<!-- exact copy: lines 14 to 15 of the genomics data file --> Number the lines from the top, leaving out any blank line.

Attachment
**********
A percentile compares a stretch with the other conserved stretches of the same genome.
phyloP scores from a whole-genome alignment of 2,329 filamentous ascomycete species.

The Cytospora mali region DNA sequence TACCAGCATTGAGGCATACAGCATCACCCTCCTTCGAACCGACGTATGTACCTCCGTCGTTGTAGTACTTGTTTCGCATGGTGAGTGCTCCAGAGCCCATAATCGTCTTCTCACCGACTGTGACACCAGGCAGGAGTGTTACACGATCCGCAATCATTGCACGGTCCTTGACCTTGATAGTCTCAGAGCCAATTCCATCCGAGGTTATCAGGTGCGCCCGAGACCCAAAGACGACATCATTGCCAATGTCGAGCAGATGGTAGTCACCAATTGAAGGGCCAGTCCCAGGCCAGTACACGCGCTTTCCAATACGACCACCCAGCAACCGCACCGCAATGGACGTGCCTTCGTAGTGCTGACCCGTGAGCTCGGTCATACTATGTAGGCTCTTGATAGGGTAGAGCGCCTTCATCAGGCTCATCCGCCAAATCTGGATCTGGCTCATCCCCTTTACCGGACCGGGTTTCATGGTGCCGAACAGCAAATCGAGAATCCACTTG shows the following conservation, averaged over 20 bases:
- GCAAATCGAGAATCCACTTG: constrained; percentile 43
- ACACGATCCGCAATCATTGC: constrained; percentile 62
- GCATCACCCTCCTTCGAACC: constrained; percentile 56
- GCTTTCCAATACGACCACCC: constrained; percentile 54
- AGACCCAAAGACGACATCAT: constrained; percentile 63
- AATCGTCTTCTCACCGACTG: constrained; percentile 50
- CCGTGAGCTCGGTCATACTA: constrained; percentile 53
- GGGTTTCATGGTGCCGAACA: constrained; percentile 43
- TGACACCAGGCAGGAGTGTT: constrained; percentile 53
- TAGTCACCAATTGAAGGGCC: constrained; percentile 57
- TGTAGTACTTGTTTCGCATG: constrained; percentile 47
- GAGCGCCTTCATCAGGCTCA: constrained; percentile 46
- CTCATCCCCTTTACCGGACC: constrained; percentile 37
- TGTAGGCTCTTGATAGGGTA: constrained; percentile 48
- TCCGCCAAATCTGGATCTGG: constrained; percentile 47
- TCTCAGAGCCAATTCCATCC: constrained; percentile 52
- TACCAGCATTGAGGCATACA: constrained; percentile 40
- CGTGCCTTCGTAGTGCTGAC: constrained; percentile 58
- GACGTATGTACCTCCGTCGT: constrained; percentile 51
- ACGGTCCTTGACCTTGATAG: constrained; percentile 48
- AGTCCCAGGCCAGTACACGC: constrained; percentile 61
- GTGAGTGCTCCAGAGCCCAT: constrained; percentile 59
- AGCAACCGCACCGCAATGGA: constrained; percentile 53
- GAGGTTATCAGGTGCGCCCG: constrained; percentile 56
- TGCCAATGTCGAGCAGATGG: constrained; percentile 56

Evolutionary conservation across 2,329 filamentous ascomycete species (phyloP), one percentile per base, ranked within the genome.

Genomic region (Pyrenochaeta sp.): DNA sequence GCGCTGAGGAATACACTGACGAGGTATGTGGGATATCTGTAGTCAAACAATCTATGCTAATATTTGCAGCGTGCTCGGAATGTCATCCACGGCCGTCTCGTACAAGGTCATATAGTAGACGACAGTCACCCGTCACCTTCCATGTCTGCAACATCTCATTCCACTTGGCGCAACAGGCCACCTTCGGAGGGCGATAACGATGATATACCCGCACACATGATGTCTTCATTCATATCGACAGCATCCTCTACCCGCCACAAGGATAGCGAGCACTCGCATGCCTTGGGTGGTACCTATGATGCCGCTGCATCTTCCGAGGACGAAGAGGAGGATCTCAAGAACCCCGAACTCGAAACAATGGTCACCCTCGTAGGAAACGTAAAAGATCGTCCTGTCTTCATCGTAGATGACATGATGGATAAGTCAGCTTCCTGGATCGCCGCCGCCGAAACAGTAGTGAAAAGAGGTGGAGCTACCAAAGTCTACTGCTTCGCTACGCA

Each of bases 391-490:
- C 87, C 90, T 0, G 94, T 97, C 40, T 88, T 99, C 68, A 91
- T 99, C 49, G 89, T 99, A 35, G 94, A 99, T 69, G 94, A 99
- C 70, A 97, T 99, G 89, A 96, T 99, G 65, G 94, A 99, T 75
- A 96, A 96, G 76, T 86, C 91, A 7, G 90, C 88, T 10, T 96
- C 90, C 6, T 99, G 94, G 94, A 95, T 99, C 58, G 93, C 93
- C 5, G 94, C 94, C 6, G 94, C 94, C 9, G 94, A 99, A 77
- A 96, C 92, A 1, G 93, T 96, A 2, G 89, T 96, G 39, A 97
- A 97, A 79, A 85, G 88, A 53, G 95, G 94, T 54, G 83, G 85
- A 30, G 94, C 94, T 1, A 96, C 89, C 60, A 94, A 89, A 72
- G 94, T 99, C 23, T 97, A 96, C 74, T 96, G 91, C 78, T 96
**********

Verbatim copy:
- TGTAGTACTTGTTTCGCATG: constrained; percentile 47
- GAGCGCCTTCATCAGGCTCA: constrained; percentile 46